Smart Health

Living Life with Fewer Regrets

Stop allowing anxiety and fear to dominate your journey.

Of all the innumerable platitudes and wellness posts littering our social-media feeds, “Live life. No regrets.” is one of the most problematic in its alluring simplicity. 

Why do internet wellness gurus stress the importance of living life “to the fullest” (whatever that means) and having no regrets? Is that even a reasonable or realistic goal?

What, Exactly, Is Regret?

The emotional experience of regret is complex. It’s a feeling of disappointment, sadness, or remorse that can be caused by things we have done either to ourselves or to others. For example, you might say or do something hurtful to a friend or loved one, and the sorrow you feel in the aftermath would be called regret. 

Guilt, by contrast, shifts the focus toward “I am a bad person because I did this,” while regret holds fast to the feeling of sadness and carries the risk of tipping over into sorrow or despair.

 Regret, in particular, is an emotion that physically resides in our bodies and is often felt as a heaviness in the chest or a sinking feeling in the gut. Interestingly, the intent behind your regretful action has little impact on the intensity of the emotions you feel. You can have significant regrets about something done accidentally, just as you may hold very little regret for an intentional act.

 Generally, most of our feelings are a response to an action or relationship. Regret distinguishes itself in that it can also be triggered by thinking about or reflecting on things we have not even done yet. People can regret not having a difficult but important conversation, or not taking a trip, or not participating in a potentially meaningful event.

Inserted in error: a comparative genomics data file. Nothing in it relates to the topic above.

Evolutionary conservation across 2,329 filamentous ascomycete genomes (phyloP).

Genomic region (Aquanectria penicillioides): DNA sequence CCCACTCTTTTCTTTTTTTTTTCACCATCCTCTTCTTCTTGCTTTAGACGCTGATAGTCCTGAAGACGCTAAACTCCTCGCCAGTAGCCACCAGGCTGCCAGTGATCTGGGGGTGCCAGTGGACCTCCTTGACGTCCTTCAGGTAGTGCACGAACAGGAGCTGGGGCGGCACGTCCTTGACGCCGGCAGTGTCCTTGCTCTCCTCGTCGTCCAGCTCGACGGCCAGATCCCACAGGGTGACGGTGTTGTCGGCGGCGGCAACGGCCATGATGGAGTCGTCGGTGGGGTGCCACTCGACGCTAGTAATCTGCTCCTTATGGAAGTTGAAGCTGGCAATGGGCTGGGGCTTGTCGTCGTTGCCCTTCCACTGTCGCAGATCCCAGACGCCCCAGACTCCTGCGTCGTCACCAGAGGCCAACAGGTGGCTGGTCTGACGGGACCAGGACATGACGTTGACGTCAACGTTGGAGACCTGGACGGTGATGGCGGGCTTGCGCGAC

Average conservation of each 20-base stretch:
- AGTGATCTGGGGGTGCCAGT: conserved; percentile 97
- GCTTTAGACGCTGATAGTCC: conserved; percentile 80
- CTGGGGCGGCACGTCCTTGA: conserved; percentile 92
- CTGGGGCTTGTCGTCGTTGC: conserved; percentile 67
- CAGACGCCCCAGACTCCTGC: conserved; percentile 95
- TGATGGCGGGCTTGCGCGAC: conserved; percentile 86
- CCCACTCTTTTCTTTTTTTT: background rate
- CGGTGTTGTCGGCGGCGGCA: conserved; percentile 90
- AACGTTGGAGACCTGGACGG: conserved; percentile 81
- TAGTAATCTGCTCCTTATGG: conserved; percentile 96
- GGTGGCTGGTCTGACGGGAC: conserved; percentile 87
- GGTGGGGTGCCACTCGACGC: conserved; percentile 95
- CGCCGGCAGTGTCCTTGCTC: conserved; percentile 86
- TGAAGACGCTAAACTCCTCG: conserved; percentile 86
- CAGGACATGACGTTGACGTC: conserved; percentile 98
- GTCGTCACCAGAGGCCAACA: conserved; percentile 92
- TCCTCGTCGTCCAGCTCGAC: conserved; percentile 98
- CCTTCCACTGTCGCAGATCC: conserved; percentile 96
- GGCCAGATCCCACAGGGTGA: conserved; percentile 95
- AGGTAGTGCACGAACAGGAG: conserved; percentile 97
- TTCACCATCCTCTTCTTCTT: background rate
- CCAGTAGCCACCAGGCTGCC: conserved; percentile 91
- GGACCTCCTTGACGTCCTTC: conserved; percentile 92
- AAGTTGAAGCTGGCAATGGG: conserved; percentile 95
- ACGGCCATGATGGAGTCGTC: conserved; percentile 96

Psychologically Useful Regret

Experiencing regret is natural, and it’s all but impossible to make it through life without having regrets. So why do we place so much emphasis on avoiding it? Perhaps it’s because we don’t consider how feelings of regret can help propel us into action.

 Emotions serve as an internal road map, guiding our behavior and helping us realize when something feels right. As with other complex emotions, we can use our experiences of regret to guide both our thoughts and our behavior.

 Feelings of regret about our past actions can direct us into an improved way of behaving and treating others as well as ourselves. Regretting a harsh statement can cause us to choose our words more carefully in the future. Our regrets engender a sense of empathy and allow us to place ourselves in the other person’s shoes, imagining how our actions might impact others.

 Without regret, we would continue placing ourselves in potentially harmful or dangerous situations without realizing that we should be making changes. For example, when I eat an entire $3.99 bag of potato chips in one sitting, my stomach hurts and I regret that decision. As a result of that regret, I decide I am not going to engage in that behavior again. Of course, after a sufficient amount of time has passed (and my feelings of regret have subsided), I might buy more potato chips. But this time, instead of eating the entire bag, I eat only half.